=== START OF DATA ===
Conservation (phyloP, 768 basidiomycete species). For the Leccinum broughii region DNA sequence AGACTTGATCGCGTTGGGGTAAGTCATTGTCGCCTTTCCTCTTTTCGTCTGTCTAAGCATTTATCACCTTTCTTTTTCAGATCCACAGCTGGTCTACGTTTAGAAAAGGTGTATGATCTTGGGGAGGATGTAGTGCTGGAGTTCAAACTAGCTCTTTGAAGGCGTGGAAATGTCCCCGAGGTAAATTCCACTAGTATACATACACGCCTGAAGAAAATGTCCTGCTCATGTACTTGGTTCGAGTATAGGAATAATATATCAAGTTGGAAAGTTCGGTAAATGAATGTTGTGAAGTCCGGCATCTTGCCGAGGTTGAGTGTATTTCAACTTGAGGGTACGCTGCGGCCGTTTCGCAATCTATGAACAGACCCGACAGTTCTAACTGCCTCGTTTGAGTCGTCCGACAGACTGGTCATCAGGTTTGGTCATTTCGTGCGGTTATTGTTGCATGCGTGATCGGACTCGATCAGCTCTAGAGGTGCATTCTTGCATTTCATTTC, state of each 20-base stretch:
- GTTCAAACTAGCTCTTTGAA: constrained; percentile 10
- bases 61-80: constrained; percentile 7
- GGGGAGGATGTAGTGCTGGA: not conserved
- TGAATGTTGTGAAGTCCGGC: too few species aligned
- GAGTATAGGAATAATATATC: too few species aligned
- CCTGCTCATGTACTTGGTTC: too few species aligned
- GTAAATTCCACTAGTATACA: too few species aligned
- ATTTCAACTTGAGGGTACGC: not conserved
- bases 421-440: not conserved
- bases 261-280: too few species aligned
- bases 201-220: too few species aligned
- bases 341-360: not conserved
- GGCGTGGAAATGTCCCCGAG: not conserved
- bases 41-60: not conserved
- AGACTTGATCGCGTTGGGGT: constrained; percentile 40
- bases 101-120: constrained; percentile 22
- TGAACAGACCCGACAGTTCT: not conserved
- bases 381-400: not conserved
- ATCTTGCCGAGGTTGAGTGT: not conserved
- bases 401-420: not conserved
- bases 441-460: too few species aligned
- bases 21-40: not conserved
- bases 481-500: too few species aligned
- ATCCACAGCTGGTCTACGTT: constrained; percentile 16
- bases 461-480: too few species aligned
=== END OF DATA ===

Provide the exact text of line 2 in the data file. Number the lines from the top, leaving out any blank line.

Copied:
- GTTCAAACTAGCTCTTTGAA: constrained; percentile 10